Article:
Maintaining good health includes protection of our eyes. Even though vision problems are often caused by age-related eye conditions, it does not mean that we can neglect caring for our sight, even when we are young- checking up on our vision and caring for our eye sight becomes more important the older we get.
We should help the built-in defenses we have, such as our eyelids, eyelashes, and corneas- the clear domes that protect the iris and pupil. We can also take additional steps to protect our eyes and keep them fit and healthy.
Here are 8 practical tips:
- Pay attention to changes in your vision. Signs and symptoms to look out for are sudden blurry, hazy, or double vision occurrences in one or both eyes; sudden or gradual loss of central vision; narrowing, or sudden reduction in your field of view; blind, dark, or red spots in your field of view; difficulty seeing in low-light; seeing flashes of light, floaters, or eye pain. If you notice any of these, contact your nearest eye care professional (optician, optometrist, or eye doctor) immediately.
- Note your family history. Be aware of your family’s eye health and health history in general. Do you know if anyone in your family suffer from diabetes, or have a history of age-related macular degeneration, glaucoma, or high blood pressure? Ask your family members about their eye health and general health history. It’s important to know if anyone has been diagnosed with these kinds of diseases or conditions since some are hereditary. Any of these traits can increase your risk for eye diseases or eye conditions.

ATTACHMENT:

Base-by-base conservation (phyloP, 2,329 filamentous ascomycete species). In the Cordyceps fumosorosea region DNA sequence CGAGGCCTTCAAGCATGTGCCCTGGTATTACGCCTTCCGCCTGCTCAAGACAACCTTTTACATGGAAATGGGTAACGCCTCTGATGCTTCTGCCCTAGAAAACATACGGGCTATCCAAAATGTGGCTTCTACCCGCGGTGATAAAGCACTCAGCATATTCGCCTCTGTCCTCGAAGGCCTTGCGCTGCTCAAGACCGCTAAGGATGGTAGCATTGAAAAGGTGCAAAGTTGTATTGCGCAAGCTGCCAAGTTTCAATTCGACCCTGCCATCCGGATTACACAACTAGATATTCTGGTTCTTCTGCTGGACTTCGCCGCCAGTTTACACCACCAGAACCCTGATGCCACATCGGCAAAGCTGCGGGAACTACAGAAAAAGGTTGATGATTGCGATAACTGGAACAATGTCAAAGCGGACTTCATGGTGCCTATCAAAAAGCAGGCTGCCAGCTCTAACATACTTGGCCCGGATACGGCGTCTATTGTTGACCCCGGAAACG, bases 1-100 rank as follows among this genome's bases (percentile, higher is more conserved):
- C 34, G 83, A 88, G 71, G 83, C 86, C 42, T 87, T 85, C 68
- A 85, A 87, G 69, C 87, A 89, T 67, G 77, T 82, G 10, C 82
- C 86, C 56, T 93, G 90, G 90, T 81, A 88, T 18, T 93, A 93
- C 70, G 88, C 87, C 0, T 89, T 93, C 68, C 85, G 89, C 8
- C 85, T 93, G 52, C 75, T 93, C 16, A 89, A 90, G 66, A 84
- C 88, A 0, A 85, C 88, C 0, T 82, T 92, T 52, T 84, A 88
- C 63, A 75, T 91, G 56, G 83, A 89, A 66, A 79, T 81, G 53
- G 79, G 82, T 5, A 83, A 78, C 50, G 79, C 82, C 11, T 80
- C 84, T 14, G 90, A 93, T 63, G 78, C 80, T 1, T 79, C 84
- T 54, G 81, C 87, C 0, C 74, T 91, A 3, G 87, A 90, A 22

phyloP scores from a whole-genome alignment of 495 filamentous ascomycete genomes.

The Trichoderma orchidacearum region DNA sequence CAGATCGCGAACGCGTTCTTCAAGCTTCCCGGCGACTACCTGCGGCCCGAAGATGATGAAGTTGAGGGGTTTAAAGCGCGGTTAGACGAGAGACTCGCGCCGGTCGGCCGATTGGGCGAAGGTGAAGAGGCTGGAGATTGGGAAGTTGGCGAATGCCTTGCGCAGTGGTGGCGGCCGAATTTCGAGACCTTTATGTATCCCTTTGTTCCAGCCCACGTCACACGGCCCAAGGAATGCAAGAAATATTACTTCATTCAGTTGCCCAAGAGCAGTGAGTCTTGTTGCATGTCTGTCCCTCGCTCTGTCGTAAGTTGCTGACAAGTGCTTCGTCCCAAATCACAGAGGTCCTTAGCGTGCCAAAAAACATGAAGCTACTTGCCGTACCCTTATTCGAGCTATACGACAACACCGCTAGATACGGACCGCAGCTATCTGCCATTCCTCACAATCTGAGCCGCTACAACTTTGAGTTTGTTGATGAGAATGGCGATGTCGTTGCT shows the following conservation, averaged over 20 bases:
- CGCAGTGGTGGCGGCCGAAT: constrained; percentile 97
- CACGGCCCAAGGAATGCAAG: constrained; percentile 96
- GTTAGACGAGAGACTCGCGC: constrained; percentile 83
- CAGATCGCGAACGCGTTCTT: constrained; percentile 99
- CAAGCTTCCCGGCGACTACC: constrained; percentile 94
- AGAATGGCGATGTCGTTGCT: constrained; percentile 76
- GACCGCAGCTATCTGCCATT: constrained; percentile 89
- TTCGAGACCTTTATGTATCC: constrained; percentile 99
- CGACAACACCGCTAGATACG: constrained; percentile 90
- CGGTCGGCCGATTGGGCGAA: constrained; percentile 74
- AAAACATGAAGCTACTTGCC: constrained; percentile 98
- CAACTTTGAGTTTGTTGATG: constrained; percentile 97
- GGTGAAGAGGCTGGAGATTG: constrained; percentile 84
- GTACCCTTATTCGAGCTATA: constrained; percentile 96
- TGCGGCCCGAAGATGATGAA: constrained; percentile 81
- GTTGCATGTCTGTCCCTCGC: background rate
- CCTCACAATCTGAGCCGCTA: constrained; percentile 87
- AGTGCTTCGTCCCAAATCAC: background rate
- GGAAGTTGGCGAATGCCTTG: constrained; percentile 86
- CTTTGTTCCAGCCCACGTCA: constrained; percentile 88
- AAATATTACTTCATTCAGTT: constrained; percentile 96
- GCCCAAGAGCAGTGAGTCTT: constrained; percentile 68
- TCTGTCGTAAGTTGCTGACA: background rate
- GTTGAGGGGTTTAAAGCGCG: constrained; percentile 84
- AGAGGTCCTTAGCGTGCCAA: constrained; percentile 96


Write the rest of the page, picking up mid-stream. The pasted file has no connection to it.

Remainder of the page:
- Use protective eyewear. Wear protective glasses whenever damage to the eyes is possible, for example with home improvement work like gardening, or using cutting or grinding machines. Even when exercising outdoors, you should consider wearing protective glasses.
- Protection from UV rays. Wear prescription glasses or sunglasses that block 100% of the sun’s harmful ultraviolet rays when you are outdoors during the day, and even on cloudy days.
- Blue light emission. Artificial light lamps and digital screens generate some amount of blue light which has been implicated as harmful. Take regular breaks from your computer screen and get protective lens coatings which reduce the amount of blue light emitted by modern lamps and digital devices.
Yes,your diet matters. Antioxidants can reduce the risk of cataracts. Eating fish rich in omega-3 fatty acids may also reduce the risk of macular degeneration. Drink water regularly, we need it to produce tears. If you have dry eyes, consider using artificial tear drops.